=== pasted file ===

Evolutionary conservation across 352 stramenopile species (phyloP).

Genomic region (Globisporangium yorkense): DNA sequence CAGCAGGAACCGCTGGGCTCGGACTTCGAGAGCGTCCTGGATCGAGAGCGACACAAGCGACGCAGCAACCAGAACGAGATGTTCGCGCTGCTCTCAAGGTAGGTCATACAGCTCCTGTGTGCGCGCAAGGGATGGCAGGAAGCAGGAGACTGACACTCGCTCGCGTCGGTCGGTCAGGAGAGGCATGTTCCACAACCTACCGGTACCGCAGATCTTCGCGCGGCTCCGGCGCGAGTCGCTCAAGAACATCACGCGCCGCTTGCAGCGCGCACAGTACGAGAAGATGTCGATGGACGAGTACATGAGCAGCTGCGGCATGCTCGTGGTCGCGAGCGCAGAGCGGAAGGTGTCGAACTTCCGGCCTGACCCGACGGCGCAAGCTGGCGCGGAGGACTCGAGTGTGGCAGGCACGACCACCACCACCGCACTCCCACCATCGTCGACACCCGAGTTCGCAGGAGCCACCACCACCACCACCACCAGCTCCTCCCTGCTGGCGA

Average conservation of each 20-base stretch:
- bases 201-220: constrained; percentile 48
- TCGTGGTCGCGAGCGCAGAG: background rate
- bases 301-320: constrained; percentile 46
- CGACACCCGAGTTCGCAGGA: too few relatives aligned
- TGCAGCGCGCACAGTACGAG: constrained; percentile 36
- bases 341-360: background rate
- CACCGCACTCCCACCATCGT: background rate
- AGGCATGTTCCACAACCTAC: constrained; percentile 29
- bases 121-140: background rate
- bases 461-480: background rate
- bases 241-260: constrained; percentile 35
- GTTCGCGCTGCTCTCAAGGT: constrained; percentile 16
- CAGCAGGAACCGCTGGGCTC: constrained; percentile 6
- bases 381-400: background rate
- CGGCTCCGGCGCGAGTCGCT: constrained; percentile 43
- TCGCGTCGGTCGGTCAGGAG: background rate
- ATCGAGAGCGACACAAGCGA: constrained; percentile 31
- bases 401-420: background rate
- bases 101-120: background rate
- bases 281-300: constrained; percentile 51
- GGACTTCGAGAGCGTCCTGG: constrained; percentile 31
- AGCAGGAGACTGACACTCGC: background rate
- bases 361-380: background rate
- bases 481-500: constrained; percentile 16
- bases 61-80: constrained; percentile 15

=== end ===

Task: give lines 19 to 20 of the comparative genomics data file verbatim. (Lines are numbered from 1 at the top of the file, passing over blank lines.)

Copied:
- TCGCGTCGGTCGGTCAGGAG: background rate
- ATCGAGAGCGACACAAGCGA: constrained; percentile 31